Jara de Cartagena

Oceanogràfic de València and Generalitat Valenciana recovering the most endangered plant of spanish flora.

Jara de Cartagena story

In 1986, the plant Cistus heterophyllus subsp. Carthaginensis, also known in Spanish as the Jara de Cartagena, was discovered in Valencia after 29 years believing it was extinct from Iberian flora.
Unlike other plants, Cistus heterophyllus subsp. carthaginensis needs another individual to interbreed in order to have descendants and it is the only known plant in this sense. Its extinction seemed inevitable.

This is the story of the effort to avoid it becoming extinct.
Once it was recognised as a CRITICALLY ENDANGERED PLANT in several national and regional catalogues, different ways of conserving and recovering it began to be investigated.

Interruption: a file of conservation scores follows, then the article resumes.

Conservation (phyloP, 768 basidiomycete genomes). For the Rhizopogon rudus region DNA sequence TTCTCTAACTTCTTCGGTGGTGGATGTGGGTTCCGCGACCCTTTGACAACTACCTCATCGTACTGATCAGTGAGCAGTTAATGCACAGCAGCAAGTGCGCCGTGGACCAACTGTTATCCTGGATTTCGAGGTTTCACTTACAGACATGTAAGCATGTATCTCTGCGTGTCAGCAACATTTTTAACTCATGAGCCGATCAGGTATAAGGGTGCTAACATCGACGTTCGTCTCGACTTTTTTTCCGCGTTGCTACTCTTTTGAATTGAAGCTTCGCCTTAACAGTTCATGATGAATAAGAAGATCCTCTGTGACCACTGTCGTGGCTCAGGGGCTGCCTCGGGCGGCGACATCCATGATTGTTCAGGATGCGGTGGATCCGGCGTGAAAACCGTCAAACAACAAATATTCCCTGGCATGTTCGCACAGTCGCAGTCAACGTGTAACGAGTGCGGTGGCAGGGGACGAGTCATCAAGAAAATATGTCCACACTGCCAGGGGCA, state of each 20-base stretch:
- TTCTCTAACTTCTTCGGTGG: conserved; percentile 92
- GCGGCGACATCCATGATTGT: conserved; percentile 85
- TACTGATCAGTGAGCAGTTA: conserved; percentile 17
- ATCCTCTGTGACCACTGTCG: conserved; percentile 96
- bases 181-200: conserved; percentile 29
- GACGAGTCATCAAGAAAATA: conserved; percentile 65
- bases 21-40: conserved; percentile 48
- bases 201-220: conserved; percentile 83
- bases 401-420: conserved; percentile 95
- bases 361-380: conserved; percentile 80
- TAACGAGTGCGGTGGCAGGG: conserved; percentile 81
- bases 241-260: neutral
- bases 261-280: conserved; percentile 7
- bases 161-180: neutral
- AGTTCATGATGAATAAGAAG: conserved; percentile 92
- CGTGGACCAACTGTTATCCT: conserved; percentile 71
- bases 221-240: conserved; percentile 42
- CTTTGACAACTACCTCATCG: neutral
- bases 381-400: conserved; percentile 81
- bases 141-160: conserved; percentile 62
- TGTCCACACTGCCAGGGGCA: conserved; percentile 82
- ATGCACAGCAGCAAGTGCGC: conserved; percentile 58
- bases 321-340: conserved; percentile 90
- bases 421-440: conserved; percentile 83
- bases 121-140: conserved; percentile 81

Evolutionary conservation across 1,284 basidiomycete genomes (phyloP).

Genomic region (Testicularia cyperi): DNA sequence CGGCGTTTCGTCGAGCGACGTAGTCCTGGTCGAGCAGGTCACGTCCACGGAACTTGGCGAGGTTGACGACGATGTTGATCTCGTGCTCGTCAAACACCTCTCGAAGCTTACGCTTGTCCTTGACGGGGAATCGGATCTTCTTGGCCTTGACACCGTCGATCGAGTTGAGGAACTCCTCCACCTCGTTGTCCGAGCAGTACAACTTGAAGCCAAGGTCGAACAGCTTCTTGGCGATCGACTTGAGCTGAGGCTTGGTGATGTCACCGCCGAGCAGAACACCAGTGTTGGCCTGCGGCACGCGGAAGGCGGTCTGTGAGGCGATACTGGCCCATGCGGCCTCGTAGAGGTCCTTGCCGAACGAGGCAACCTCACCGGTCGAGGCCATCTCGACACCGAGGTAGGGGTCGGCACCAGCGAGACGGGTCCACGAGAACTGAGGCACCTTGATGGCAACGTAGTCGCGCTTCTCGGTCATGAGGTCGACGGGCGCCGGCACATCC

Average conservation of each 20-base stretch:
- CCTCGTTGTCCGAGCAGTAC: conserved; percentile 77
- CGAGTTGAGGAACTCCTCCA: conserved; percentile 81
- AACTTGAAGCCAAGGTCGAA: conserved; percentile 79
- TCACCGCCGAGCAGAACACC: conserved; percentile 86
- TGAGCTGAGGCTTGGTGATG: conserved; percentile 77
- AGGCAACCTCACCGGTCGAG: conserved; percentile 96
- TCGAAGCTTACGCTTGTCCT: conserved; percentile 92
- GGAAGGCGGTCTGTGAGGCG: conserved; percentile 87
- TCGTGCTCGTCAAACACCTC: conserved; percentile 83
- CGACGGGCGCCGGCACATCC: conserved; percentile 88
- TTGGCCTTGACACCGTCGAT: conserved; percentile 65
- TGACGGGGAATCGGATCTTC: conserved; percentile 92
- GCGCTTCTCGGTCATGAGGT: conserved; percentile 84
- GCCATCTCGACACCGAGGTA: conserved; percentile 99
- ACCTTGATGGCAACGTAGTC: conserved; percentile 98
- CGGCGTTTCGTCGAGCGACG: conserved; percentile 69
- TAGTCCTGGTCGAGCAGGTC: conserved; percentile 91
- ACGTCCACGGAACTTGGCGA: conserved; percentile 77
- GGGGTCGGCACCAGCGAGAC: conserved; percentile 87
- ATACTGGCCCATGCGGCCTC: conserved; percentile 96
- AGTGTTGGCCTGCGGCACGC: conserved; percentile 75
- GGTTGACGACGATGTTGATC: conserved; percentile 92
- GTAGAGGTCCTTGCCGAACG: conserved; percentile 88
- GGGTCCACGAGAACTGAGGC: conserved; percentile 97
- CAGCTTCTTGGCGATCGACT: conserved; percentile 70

In the 90s, IN VITRO cloning was carried out, from which genetically identical CLONES were obtained, but they were not able to reproduce, as well as having undesirable mutations.
Surprisingly in May 2012 something quite unexpected happened: the Valencian plant produced a unique fruit with 3 seeds of which 2 germinated.

In Autumn of the same year, when visiting the wild plant, it was observed that a branch was broken and it was used to prepare cuttings, from which another 5 CLONES were obtained, but this time without any mutations.

In 2013, the plant produced 28 fruits, with a hundred seeds, 15 of which germinated and new plants were grown.

The first COMPLETELY VIABLE generation of plants was obtained from the cuttings and seed germination. This was the base to recover the species and create new populations.

Nowadays, some of these plants can be seen at Oceanogràfic which PRODUCES SEEDS that are then used to introduce plants in the natural environment.